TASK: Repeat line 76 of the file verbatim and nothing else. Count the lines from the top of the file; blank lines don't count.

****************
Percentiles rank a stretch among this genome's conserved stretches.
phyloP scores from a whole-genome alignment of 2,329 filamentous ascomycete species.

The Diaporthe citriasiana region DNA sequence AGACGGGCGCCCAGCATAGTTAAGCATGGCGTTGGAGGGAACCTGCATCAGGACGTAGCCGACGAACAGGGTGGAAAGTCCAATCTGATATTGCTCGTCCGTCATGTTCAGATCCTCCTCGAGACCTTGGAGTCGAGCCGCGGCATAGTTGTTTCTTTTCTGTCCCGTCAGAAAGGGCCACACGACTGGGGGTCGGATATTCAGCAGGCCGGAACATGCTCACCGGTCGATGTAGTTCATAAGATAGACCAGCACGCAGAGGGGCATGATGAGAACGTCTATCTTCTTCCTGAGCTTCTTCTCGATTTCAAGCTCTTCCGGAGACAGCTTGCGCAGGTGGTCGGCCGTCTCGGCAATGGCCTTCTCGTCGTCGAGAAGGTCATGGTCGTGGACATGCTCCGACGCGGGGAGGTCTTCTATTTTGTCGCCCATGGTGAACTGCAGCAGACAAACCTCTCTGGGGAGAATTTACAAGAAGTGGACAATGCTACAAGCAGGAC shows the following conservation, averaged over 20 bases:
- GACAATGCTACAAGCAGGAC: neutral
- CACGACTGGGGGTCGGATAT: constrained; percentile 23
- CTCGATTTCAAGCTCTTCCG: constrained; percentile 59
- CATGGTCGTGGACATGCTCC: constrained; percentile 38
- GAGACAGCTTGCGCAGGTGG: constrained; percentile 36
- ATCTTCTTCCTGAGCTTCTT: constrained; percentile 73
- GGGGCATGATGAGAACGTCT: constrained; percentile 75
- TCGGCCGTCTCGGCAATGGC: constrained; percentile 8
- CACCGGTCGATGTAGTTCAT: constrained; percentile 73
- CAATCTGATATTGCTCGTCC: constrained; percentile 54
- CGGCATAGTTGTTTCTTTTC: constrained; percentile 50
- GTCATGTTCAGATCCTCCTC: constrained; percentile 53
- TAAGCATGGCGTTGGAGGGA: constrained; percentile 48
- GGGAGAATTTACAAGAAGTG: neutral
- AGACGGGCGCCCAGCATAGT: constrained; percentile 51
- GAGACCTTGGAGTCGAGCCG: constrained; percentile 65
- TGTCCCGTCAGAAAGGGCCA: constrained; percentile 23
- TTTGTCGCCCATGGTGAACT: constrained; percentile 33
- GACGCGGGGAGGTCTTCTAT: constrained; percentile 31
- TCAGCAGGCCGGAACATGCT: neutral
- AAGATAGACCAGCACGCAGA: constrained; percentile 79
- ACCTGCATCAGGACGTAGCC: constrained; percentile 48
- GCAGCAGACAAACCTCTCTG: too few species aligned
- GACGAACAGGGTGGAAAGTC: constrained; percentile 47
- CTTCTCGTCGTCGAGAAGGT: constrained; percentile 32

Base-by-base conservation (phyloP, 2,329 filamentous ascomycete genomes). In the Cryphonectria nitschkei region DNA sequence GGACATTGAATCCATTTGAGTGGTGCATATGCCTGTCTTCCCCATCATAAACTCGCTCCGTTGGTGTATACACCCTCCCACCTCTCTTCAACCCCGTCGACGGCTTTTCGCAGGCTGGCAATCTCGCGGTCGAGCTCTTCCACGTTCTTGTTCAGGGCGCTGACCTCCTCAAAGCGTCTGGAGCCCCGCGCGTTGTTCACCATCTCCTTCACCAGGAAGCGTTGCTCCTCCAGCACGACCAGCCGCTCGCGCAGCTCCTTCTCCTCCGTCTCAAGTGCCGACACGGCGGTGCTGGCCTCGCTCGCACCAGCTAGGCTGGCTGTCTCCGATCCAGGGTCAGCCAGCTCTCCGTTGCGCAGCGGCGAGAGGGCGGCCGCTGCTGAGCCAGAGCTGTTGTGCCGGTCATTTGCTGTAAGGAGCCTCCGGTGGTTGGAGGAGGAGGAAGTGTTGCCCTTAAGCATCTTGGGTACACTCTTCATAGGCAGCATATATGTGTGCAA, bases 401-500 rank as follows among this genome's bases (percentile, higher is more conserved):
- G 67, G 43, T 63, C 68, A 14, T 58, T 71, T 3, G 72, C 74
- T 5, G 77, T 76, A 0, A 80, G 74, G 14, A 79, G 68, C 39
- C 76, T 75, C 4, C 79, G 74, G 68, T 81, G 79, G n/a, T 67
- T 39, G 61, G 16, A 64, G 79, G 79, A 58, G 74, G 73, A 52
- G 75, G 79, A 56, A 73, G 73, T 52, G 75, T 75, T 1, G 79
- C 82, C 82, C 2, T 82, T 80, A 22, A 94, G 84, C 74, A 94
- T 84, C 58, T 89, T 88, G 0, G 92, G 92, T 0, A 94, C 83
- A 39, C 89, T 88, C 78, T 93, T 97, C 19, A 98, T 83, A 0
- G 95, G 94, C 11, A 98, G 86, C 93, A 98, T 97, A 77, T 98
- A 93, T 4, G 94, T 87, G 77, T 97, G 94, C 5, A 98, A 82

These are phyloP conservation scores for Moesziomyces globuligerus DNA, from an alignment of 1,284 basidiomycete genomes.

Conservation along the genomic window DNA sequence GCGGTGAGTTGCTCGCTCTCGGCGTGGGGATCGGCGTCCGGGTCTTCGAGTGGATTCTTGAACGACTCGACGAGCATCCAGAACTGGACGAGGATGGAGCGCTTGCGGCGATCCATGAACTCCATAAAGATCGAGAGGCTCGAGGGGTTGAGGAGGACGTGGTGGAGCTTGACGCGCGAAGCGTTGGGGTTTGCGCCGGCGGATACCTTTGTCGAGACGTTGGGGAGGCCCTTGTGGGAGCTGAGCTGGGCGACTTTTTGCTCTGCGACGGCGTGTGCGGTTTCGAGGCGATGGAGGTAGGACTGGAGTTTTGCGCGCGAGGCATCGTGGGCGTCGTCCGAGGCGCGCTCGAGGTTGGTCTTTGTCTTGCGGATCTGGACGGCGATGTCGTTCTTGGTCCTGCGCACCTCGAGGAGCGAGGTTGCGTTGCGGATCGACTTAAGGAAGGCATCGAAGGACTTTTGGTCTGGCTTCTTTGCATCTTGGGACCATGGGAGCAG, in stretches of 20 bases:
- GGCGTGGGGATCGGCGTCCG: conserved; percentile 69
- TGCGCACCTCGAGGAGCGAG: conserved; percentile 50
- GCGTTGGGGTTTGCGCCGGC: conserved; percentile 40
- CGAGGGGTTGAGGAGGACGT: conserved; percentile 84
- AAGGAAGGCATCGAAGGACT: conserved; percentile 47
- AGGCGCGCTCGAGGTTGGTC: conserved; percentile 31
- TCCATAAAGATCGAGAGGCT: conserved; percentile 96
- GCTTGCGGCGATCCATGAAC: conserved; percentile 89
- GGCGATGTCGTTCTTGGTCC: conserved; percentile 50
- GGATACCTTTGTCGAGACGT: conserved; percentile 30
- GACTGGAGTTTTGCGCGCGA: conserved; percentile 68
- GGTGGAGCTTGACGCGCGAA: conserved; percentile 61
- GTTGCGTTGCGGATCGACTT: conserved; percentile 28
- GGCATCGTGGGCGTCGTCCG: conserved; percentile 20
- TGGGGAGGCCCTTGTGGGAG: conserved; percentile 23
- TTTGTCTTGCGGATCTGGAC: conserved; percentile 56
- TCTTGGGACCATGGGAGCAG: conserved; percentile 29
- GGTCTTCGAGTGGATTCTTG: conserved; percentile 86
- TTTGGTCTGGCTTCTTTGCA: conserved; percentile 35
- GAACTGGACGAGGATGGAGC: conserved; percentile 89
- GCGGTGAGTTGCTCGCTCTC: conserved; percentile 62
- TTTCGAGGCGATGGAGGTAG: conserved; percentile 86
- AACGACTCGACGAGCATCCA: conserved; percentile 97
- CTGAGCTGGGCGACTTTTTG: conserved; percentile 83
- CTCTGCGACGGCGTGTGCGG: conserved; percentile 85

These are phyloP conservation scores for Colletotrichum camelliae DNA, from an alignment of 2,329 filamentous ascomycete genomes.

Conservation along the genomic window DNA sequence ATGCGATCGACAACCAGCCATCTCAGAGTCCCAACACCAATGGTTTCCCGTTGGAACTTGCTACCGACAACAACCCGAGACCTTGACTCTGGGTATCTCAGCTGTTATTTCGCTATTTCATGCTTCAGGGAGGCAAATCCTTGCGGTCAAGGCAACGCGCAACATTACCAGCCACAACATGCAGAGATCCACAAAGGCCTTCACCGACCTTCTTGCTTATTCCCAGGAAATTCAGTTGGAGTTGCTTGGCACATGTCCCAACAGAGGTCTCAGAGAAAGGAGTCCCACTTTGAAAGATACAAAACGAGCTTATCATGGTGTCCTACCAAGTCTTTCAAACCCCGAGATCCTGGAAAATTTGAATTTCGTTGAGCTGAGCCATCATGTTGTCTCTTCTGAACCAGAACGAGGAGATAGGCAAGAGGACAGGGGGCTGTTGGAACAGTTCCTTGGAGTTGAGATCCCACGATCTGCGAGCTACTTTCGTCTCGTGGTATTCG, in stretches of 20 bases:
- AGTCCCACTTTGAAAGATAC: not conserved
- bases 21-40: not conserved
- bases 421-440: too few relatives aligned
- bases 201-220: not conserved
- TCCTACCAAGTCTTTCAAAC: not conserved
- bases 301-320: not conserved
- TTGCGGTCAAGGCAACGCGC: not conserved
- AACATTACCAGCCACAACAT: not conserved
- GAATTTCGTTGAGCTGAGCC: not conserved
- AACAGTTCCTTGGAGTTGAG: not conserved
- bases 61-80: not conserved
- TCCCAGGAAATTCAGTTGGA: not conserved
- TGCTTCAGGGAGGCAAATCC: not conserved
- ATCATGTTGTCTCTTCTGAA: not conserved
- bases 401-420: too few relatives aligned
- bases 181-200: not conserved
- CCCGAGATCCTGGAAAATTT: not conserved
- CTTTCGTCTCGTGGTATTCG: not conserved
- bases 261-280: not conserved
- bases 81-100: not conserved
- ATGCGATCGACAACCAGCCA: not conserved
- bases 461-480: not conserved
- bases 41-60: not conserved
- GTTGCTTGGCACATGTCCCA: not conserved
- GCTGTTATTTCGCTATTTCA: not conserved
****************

- AACATTACCAGCCACAACAT: not conserved